Root Canal Therapy in Modern Dentistry

The main causes for root canal therapy are infections, diseases that damage the pulp beyond repair, or severe trauma experienced by the tooth. Cavities that are not timely or properly treated can decay the tooth structure (enamel and dentin) and eventually result in pulp damage. Tooth trauma includes physical trauma as well as occasional pulp inflammation due to other dental procedures. In any case, if root canal therapy is not performed, infection will likely occur. This infection can consequently affect the bone around the tooth and in some cases the tooth may need to be extracted.

Symptoms for required root canal therapy include significant pain in a tooth when pressure is applied, high sensitivity to heat, prolonged sensitivity to cold, swelling around an affected tooth, discoloration of the tooth, and a broken tooth. In order to diagnose whether root canal treatment is needed, the dentist will take x-rays and may expose the tooth to hot or cold, examine surrounding tissue, and/or applying pressure to the tooth. Finally, if the results are still inconclusive, an electric pulp tester may be used.

Root canal therapy should be completed in one visit if there are no complications. Later office visits may be required to check on removed infections. The overall procedure involves two main steps. First is measuring which may involve anesthetics and possibly sedation. The dentist removes the top of the pulp through a hole in order to measure the canal itself. In the second step, the canal is measured through X-rays and/or an electric apex locator.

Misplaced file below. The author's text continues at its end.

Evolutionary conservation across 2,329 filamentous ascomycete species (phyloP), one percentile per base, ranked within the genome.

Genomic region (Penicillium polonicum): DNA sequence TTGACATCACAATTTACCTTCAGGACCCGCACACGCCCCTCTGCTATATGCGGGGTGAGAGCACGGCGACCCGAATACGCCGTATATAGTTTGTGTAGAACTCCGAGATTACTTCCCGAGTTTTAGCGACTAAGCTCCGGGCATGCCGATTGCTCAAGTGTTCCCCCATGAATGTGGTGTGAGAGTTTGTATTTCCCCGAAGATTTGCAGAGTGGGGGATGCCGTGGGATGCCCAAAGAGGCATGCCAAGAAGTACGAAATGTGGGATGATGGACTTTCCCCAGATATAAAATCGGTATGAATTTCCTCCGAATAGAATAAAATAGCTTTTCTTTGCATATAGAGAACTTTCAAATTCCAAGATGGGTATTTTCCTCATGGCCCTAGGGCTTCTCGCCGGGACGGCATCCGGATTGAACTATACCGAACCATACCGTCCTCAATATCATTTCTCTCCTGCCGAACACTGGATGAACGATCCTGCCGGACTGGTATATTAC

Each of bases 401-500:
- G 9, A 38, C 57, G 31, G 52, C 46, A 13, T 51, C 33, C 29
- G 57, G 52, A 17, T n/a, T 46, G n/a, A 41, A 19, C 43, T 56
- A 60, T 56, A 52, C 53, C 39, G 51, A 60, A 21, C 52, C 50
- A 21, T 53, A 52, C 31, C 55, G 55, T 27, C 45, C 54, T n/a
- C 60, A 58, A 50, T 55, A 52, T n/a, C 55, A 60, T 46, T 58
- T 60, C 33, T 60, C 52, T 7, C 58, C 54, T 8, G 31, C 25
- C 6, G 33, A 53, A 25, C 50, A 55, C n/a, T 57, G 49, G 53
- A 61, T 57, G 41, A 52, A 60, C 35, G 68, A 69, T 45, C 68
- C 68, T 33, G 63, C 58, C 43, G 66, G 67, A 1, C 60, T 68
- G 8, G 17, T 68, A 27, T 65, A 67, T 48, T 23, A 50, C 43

Next is a very important step of the procedure as the dentist must make sure to remove all of the diseased pulp tissue from the canals. Rinsed with an antiseptic solution, the canals will then be dried, condensed and sealed. Depending on the condition of the tooth, the dentist may at times chose to wait until the following visit to seal the tooth in which case a temporary filling is placed between visits. A full coverage crown is often the restoration of choice following root canal therapy to protect these teeth from fracture. Fracture of root canal treated teeth is common if the tooth is not restored immediately.

The patient may feel some post-operative discomfort so medications such as an antibiotic, anti-inflammatory and/or an analgesic may be prescribed. In the days following treatment, chewing with the treated tooth must be kept to a minimum but overall normal activities can be continued.

Here are some complications that may occur with root canal therapy:

1) The tooth may develop new infections if a canal is left untreated. This often happens when there is more than anticipated number of canals inside a tooth.
2) An unknown crack in the root of the tooth.
3) A poorly condensed root canal therapy can resulted in new bacteria entering the inner parts of the tooth causing recurrent infection.
4) Poor restoration can cause decay which over time can allow bacteria into the tooth.

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